If there’s one tool that can completely transform MSP sales management, it’s DISC. This simple metric has many uses. It can identify the most effective salespeople in a group of applicants. Salespeople can find the best way to connect to prospects and close deals. And Sales Managers will know which applicants are hunters and which are farmers.
DISC is a topic that CharTec is passionate about, and you should be too. If you walk up to anyone here at CharTec and ask them what their DISC profile is, they will be able to tell you not only their own but also those of their co-workers.
Knowing who you are dealing with allows you to avoid misunderstandings, both the big ones that can lead to workplace drama and the smaller ones that slowly erode good working relationships. It helps people know how to ask others on the team for something and how best to tackle conflicts. Poor internal communication is a top cause of conflict within companies, and the DISC model can help you find the best way to communicate.
The DISC model has been around since the 1930s, and it’s one of the most-used instruments to describe human behavior. It identifies four behavior styles – D, I, S, and C – that can help define the ways people will react to any given situation.
Of course, humans are complex, and you cannot fully distill each person into one of just four categories. Everyone will have a bit of all of these. However, their dominant style is the main one you need to be concerned with – and you might be surprised just how effective this system can be.
Breaking down the elements of DISC
DISC can be applied in every stage of the selling process, from lead generation and first contacts to meetings, closings, and follow-ups.
Here’s a look at the four personality types described by the DISC model.
D refers to a dominant style. A high D tries to dominate situations and overcome the obstacles in their path. Challenge-driven, ambitious, and goal-oriented, they are the people you want to see in sales positions. High Ds are known to be powerful, innovative, energetic, and absolute.
A low D, in contrast, will be cautious, agreeable, and passive. This characteristic may be good in some job roles, but it’s not what you want to see in a salesperson.
The I in DISC refers to Influence, and high I’s tend to be those on your team who are strong in friendly environments. These are people who want to share their opinions and use friendly persuasion to do so. They are chiefly concerned with being accepted, understood, and involved, and they place a lot of weight on their relationships with others.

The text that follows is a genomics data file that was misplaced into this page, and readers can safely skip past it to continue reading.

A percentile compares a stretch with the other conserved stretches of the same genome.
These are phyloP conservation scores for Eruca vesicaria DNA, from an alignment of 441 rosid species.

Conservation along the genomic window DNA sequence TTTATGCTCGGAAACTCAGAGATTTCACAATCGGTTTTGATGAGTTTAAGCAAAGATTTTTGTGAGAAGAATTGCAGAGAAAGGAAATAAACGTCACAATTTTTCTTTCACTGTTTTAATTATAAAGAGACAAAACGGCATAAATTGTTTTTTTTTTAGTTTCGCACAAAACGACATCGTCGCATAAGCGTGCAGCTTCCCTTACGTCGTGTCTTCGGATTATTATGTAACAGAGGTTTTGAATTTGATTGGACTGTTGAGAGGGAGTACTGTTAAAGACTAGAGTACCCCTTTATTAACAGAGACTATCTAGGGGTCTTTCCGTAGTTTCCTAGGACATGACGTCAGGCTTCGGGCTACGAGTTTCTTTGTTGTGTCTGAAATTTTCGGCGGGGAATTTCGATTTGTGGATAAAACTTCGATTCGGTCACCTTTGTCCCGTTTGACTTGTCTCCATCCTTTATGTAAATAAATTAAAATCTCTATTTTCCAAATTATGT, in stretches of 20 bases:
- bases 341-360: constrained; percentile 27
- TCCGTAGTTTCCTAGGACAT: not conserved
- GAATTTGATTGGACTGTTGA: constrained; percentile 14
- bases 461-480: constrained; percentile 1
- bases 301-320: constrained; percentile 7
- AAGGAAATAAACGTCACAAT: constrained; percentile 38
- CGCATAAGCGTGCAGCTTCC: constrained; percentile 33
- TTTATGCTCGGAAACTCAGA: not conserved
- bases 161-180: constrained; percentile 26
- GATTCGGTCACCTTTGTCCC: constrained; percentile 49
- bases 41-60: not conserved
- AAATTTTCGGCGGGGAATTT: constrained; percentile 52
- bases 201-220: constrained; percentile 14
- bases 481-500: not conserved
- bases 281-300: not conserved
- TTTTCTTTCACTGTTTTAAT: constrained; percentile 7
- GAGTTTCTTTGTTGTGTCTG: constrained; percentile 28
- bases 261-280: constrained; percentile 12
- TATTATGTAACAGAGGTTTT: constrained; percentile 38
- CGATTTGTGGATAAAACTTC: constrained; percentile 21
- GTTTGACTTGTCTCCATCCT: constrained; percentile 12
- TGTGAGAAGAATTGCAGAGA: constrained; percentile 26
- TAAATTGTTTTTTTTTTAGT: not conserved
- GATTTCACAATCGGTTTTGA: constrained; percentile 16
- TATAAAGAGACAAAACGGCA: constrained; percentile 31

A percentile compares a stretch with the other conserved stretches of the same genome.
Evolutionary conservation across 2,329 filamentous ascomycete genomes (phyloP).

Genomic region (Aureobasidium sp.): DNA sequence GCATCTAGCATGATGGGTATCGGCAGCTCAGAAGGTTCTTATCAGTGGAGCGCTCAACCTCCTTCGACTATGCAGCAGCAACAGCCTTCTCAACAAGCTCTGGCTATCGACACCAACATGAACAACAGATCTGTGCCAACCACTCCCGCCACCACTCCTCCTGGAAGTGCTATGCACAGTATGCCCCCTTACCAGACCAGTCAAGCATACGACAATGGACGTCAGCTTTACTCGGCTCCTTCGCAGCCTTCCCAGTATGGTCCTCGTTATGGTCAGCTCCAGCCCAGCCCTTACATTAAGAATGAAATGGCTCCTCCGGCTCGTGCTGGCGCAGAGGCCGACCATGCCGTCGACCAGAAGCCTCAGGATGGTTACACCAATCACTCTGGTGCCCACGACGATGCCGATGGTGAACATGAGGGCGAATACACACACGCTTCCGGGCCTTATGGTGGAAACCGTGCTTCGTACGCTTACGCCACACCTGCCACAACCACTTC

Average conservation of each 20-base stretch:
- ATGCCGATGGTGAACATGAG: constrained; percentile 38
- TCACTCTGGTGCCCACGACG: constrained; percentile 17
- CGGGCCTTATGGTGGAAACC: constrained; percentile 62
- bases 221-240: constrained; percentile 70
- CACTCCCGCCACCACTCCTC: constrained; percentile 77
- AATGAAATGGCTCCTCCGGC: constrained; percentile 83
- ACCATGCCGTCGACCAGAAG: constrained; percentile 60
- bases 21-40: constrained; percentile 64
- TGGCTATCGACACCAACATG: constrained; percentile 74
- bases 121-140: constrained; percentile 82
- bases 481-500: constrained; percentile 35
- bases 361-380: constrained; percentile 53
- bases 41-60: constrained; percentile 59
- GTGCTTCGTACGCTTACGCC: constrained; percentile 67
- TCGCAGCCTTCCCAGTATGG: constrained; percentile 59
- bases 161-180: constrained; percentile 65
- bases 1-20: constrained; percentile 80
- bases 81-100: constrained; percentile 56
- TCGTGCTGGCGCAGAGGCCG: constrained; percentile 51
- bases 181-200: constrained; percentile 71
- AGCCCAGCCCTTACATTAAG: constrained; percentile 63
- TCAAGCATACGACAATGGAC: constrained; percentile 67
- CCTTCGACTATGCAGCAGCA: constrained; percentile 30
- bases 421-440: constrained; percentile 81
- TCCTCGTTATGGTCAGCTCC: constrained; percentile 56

High I’s are great in positions where clients need to be engaged regularly. Like high D, a high I is a good quality in a salesperson. Similarly, you do not want a low I to be in a customer-facing role like dispatch.
A person with an S style likes to maintain order and seek safety. Calm and loyal, they prefer not to change their environment; they know what works and want to stick with it.
While this is great in some roles, it may work against you in others. For example, a person in sales with a high D and a high S will be nearly impossible to teach. A low S will be far more open to change.
A strong C analyzes situations carefully before making a decision. Fact-seeking, systematic, reflective, and knowledgeable, C’s don’t feel like they have much influence on their own and will instead use preexisting structures and rules to reach their goals.
Techs tend to have higher C as they are the ones who are used to following processes. It’s a useful characteristic for many roles, but sales is not usually one of them. A low C, on the other hand, who thinks outside of the box, can be useful on a sales team.
Salespeople can leverage DISC
In sales, this model shows how to communicate with different types of people in the most efficient way to maximize the odds of success. Most salespeople instinctively sell to their personality type rather than thinking about the personalities of their customers. A good salesperson understands DISC thoroughly and can adapt their behavior and communication style to suit it.
Managers who are trained in DISC believe they can read people and determine their DISC profile based on how they sit in their chairs listening to them speak. It’s a useful skill to have. A salesperson who can do this will always know the best way to speak the prospect’s language, so to speak.
For example, they’ll know that high D’s will be influenced by others with high status or power, while you can reach high I’s by asking about what they are thinking and feeling. A sales pitch to an S shouldn’t feel transactional; these individuals want to feel valued and listened to. You’ll want to give a high C as much information as possible while offering guarantees or refunds of some sort to help ease their worries.
How DISC can help sales managers
Another useful thing about DISC is that it can show you who your doers and thinkers are.
You might see a pattern emerging among your best performers, and this can be used to guide future hiring decisions. While having more of the same could lead to greater success, you also want a team that represents all aspects of DISC to some degree so you have people who can tackle any situation.
It also helps managers to spot future leaders. You can see which individuals within your various departments take on more work and who are ready for a challenge. Finding these people, nurturing them, and ensuring they are satisfied can lead to achievements for your company. The ability to spot the genius around you is what elevates leaders – and DISC can shed light on this as few other metrics can. Have questions about DISC? Contact us today, we can help guide you in the right direction.
If you want to request a DISC Assessment for yourself or an employee, click here.
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